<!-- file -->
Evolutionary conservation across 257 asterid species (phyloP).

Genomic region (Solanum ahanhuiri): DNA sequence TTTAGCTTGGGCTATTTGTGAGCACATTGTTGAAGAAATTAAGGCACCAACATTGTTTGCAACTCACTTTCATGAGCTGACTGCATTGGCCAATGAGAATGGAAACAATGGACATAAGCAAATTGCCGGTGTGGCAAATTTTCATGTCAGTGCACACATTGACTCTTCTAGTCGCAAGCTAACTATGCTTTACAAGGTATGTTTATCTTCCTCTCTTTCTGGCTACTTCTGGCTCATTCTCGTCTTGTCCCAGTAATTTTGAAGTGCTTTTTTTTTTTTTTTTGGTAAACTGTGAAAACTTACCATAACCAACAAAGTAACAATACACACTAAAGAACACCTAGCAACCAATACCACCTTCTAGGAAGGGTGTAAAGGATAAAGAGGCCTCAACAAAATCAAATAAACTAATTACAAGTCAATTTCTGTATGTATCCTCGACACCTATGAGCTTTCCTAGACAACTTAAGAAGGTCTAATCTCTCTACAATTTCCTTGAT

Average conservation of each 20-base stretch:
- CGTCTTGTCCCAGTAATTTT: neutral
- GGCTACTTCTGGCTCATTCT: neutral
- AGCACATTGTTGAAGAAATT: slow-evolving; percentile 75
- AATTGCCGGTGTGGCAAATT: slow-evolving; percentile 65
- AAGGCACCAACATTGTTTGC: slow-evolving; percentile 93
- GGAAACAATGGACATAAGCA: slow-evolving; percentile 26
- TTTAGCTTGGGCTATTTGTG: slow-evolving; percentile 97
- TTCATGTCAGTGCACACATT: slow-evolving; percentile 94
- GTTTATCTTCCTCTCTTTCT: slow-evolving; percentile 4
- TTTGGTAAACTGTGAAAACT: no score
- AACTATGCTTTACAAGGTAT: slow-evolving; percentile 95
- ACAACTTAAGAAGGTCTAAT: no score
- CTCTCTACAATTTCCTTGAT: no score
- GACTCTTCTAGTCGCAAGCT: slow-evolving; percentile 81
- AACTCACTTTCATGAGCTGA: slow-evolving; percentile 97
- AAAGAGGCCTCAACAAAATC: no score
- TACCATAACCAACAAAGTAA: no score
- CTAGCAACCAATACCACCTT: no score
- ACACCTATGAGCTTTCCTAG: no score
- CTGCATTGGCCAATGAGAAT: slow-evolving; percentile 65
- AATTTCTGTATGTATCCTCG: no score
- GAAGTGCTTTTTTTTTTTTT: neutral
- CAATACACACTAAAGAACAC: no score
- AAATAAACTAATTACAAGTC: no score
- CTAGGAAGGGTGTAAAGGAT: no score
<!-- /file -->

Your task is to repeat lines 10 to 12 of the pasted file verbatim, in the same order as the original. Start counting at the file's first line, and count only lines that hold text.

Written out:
- TTTAGCTTGGGCTATTTGTG: slow-evolving; percentile 97
- TTCATGTCAGTGCACACATT: slow-evolving; percentile 94
- GTTTATCTTCCTCTCTTTCT: slow-evolving; percentile 4